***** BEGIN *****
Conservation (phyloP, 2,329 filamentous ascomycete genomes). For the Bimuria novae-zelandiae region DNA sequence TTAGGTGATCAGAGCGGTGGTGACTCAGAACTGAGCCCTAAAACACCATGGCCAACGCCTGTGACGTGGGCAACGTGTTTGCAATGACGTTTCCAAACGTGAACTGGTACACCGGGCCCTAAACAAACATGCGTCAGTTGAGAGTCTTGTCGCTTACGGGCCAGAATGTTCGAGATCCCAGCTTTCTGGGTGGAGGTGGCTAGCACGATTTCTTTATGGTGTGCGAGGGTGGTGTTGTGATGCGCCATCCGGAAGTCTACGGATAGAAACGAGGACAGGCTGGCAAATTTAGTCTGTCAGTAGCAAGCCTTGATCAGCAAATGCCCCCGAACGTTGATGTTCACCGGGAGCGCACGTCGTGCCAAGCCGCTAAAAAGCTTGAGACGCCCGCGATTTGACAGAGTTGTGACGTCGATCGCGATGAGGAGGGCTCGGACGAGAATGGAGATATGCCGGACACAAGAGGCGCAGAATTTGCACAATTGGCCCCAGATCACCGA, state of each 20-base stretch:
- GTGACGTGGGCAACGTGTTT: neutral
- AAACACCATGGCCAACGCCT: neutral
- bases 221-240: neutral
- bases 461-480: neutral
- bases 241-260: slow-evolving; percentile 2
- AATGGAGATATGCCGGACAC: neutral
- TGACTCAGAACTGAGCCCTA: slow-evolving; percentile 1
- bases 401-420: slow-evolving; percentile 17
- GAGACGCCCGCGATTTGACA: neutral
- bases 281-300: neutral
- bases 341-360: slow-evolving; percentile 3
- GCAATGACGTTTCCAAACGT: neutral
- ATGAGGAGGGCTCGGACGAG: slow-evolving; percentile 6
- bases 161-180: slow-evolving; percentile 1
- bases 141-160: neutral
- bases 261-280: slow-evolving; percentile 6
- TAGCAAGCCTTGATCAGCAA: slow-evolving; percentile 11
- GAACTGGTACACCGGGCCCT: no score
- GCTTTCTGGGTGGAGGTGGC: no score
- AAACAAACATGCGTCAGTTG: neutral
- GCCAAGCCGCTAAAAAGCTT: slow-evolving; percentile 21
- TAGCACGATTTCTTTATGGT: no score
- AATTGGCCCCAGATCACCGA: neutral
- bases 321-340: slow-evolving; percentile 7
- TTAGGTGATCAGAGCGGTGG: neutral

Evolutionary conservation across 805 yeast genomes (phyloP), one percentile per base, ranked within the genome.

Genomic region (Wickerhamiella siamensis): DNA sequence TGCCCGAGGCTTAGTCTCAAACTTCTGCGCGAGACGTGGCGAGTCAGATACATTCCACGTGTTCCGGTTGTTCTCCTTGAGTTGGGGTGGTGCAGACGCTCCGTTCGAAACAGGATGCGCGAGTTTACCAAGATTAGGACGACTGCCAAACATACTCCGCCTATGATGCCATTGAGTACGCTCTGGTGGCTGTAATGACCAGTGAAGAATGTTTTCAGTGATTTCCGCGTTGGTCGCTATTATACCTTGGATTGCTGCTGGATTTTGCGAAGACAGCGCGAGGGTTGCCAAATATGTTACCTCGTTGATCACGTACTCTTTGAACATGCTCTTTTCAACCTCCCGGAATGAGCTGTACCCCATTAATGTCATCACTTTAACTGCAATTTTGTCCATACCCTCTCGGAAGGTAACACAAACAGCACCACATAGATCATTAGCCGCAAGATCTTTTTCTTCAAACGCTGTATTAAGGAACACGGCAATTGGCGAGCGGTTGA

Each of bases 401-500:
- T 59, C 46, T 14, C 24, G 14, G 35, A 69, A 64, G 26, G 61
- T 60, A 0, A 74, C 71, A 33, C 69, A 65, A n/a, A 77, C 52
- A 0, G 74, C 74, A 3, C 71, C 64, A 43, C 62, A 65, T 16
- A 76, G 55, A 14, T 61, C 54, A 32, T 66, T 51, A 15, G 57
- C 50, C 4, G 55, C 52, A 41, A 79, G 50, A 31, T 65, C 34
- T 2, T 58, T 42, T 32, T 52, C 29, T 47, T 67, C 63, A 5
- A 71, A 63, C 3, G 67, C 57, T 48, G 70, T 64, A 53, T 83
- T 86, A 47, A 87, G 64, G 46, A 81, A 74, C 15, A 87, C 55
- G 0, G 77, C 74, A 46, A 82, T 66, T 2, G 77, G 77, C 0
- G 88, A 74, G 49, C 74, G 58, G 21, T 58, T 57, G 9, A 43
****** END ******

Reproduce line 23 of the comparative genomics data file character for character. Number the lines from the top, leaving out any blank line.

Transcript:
- TAGCACGATTTCTTTATGGT: no score